Francesca Albanese, the United Nations special rapporteur on the Occupied Palestinian Territories, called that message a threat to collectively punish Palestinian civilians who were unwilling or unable to move south. She said it could possibly amount to ethnic cleansing.
In response to questions from The New York Times, the Israeli military said in a statement that it “treats civilians as such, and does not target them.” A spokesman for Israel’s Foreign Ministry said there was no basis for the suggestion that its evacuation warnings could amount to ethnic cleansing.
Despite Israel’s warnings to leave, many civilians in northern Gaza said that doing so was impossible because of the cost, and that moving south was no guarantee of safety.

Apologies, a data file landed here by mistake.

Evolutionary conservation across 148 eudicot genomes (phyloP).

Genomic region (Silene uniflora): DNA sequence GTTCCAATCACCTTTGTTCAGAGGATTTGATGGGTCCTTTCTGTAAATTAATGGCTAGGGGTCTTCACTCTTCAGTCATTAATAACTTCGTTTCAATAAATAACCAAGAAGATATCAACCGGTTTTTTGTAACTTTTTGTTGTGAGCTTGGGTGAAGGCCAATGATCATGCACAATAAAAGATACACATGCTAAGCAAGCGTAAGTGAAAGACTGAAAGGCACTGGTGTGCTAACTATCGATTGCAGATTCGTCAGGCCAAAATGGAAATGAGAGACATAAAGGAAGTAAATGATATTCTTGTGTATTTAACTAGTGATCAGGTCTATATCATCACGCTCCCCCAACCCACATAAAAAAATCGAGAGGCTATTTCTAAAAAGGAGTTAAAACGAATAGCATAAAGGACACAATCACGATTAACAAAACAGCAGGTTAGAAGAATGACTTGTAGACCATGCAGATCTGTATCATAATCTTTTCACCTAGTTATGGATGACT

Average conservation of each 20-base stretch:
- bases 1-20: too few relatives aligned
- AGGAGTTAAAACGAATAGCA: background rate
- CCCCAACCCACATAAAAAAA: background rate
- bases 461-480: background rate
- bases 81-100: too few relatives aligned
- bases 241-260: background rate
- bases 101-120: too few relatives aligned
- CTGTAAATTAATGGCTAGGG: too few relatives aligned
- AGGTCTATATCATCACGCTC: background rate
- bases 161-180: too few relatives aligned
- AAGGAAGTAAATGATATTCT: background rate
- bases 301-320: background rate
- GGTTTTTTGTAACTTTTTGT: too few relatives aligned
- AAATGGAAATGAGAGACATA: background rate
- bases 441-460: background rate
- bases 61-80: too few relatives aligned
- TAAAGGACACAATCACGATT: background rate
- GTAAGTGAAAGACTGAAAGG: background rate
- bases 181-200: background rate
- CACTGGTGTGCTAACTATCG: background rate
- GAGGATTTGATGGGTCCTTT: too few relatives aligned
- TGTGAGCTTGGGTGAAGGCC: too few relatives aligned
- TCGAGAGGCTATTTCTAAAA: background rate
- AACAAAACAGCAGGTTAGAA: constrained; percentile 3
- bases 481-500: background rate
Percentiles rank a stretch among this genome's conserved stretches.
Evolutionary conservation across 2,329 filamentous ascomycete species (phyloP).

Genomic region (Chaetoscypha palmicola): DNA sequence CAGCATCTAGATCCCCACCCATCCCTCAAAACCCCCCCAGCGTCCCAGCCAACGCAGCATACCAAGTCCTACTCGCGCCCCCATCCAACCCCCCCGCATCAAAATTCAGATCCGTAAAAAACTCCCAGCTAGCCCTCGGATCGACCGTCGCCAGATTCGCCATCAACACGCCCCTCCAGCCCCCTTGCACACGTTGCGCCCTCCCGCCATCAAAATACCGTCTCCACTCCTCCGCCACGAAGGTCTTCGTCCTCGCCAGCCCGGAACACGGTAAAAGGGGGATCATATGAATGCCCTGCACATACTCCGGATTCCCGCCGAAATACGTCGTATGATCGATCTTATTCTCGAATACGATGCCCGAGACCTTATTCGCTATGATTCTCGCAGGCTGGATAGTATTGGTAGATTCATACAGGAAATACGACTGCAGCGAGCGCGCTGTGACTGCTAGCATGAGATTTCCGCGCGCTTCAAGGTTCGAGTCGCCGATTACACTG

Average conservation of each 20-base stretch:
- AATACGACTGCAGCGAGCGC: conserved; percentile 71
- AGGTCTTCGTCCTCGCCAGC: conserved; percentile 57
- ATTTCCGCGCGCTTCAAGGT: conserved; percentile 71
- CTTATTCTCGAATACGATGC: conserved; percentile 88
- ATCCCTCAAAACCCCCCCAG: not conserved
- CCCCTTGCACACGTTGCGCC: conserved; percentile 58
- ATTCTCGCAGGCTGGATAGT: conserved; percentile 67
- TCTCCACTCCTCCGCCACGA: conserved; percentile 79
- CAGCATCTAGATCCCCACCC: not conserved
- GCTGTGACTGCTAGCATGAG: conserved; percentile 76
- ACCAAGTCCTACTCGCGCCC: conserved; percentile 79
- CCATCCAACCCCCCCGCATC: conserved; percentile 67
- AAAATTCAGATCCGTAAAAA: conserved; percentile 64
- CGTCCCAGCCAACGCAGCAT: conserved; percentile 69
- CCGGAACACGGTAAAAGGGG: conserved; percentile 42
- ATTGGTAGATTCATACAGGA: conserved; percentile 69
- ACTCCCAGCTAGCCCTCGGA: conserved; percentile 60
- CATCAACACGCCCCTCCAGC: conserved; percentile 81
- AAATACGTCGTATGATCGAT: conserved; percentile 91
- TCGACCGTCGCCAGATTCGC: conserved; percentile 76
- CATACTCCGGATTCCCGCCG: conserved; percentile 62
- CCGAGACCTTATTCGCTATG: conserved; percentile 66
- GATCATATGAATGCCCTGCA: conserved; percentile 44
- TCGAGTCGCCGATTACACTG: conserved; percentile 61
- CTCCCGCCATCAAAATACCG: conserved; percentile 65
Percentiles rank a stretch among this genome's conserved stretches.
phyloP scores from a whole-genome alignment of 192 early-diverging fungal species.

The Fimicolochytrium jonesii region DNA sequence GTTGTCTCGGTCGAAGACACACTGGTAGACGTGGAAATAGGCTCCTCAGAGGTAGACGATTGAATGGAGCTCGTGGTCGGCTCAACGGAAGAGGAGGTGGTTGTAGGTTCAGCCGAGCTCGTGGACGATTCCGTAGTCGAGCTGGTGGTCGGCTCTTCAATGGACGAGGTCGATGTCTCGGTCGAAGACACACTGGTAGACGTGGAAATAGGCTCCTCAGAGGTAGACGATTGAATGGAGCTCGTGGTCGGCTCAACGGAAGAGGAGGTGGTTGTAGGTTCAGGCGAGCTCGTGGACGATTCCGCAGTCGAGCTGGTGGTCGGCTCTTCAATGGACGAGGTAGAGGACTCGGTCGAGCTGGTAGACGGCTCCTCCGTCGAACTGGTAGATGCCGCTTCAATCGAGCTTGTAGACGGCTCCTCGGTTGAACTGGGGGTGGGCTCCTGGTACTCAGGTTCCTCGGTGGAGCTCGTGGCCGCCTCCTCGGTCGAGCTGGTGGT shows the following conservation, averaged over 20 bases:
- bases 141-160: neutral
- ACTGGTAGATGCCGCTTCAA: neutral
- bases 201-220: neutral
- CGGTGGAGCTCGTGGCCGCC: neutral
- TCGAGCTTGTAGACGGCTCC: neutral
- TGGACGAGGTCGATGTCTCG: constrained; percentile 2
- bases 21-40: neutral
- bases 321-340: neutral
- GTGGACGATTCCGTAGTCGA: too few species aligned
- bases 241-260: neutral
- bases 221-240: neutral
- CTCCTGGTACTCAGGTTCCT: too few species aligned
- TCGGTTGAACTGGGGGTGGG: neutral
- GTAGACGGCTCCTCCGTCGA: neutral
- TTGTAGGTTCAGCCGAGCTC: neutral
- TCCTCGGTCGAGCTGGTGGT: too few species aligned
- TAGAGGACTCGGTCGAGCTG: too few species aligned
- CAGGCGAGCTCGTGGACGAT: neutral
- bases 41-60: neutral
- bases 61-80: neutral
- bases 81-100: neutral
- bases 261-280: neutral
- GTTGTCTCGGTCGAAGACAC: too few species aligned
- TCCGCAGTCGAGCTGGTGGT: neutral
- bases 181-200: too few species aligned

Amani Abu Odeh, who lives in the town of Jabalia in Gaza’s north, said that the risk of Israeli airstrikes on the road meant that drivers were now charging $200 to $300 to take a family south. Before the war, the same trip cost about $3 a person, she said.
“We can’t even afford to eat,” Ms. Abu Odeh said. “We don’t have the money to leave.” Instead, she and other members of her extended family have hunkered down together in one home.
Yasser Shaban, 57, a civil servant in Gaza City, said he was not moving south “mainly because I know no one there; where am I to go?”
“We will end up in the streets,” Mr. Shaban said.
He said his cousin had moved south with members of his family after airstrikes on Gaza City. But a week ago, he said, an Israeli airstrike hit the building where they were sheltering in the southern city of Khan Younis, killing the cousin’s wife and two daughters.
“I heard of the new leaflets saying they will consider us members of Hamas if we don’t evacuate,” Mr. Shaban said. “But I simply can’t go south.”